Slynn: “immediate aftermath” may have wider meaning. •Stress Alcock 1992: “Psychiatric illness caused in other ways … attracts no damages” Lord Ackner. Sion v Hampstead HA 1994: Two-week-long vigil by dying son’s bed – no damages. Walters v. N. Glamorgan NHS Trust 2002: 36 hour period before child’s death – one single, shocking event – damages awarded. Walker v. Northumberland CC 1995: C had nervous breakdown after dealing with child abuse cases alone, despite having already had a breakdown and being promised more help. Held: able to recover. Hatton v. Sutherland 2002: Test case for nature of legal duty on employers.

Principles: •employer can be liable for exposing the individual employees (like Paris v. Stepney BC) •employer entitled to assume employee wouldn’t succumb to stress unless employer has knowledge of particular situation / vulnerability •these people are to be regarded as primary victims •FORESEEABILITY of harm to the individual employee important. Assumption of Responsibility? Where D has assumed responsibility for the mental health of C. L v. Reading BC 2001: Fabricated allegations of child abuse. Police held responsible for father’s mental health. Brooks v. Met.

Police Comr 2002: Stephen Lawrence case. Police owed duty to victim / witness. Farrell v. Merton HA 2001: Hospital’s duty to mother in ante-natal care – liable for psychiatric illness suffered on finding out about child’s disability caused by hospital’s negligence. McLoughlin v. Jones 2002: C charged and imprisoned. New evidence came to light, conviction quashed. C sued solicitor for negligence and nervous shock. Held: duty owed by D. W v. Essex CC 2001: (see above) •Evaluation and Reform Stapleton 1994: recovery for psychiatric harm should be wiped out altogether.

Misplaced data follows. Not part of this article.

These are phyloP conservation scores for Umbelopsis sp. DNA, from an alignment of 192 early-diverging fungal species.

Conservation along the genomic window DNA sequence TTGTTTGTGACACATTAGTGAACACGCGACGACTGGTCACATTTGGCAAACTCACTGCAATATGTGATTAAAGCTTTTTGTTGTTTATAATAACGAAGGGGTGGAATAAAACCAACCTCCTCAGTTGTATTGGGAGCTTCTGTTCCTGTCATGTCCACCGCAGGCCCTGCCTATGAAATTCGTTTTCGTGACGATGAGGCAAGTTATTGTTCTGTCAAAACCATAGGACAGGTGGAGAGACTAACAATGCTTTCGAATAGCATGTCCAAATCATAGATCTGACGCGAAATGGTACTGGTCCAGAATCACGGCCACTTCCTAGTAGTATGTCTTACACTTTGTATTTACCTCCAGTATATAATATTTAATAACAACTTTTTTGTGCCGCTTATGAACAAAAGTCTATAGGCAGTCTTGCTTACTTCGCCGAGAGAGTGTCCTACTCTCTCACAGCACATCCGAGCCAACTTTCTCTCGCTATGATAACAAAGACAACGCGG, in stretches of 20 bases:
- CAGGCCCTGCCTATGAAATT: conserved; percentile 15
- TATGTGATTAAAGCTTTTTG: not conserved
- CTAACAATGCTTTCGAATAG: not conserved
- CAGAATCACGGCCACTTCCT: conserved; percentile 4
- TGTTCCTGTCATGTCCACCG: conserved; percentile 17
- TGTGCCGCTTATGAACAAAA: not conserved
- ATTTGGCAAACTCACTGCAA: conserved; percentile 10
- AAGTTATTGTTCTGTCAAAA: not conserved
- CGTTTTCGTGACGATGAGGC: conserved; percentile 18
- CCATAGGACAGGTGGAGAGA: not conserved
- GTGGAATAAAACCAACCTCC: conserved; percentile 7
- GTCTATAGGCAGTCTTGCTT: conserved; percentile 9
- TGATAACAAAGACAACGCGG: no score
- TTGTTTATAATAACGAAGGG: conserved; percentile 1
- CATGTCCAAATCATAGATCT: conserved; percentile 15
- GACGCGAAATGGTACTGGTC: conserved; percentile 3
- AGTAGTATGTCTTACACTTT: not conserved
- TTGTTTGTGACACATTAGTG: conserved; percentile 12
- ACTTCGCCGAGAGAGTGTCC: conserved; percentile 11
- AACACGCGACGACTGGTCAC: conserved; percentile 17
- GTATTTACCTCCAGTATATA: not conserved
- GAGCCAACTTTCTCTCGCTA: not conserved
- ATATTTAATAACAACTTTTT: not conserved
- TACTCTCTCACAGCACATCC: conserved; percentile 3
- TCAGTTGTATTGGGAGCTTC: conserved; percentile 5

Reasonable boundaries are impossible to set and the mess is an embarrassment to the law. Mullany and Handford 1993: should be the same as for physical injury. Feminist Critique: Historically claims of emotional suffering more often brought by women – e. g. in fear of child’s danger or shock resulting in miscarriage. Slow recognition of this type of harm by the law. Law Commission 1998: Floodgates fear. Restriction and clarification required. Cases of actual death / injury / imperilment only; fixed list if relationships needed; no “shock” necessary; not necessarily closing off law to “bystanders”.

NEGLIGENCE – BREACH OF THE DUTY OF CARE THE REASONABLE MAN The most popular definition of the reasonable man is that he is the ordinary man, the average man, or the man on the Clapham omnibus (Hall v Brooklands Auto Racing Club [1933] ) THE OBJECTIVE STANDARD The court will decide if the defendant fell below the standard of the reasonable man. The standard of care expected from this hypothetical character is objective; not taking into account the characteristics or weaknesses of the defendant in the instant case. Nettleship v Weston [1971]. UNFORESEEABLE HARM.

If the reasonable person would not foresee a harmful consequence of an action, then a defendant will not be negligent in failing to take precautions. See: Hall v Brooklands [1933] FACTORS TO BE WEIGHED IN ESTABLISHING BREACH •MAGNITUTE OF HARM The court will consider the likelihood of harm occurring. The greater the risk of harm, the greater the precautions that will need to be taken. Compare the following cricket ball cases: Bolton v Stone [1951] Miller v Jackson [1977] Hilder v Associated Portland Cement (1961) Paris v Stepney Borough Council [1951] •PRACTICABILITY OF PRECAUTIONS.

The courts expect people to take only reasonable precautions in guarding against harm to others. See: Latimer v AEC Ltd [1952] •DEFENDANT’S PURPOSE If the defendant’s actions served a socially useful purpose then he may have been justified in taking greater risks. See: Watt v Hertfordshire County Council [1954]. •SPECIAL STANDARDS APPROPRIATE TO PROFESSIONALS Professionals will be judged by the standard of the ordinary skilled man exercising and professing to have that special skill. This is the basis of the ‘Bolam test’. See: Bolam v Friern Hospital [1957] .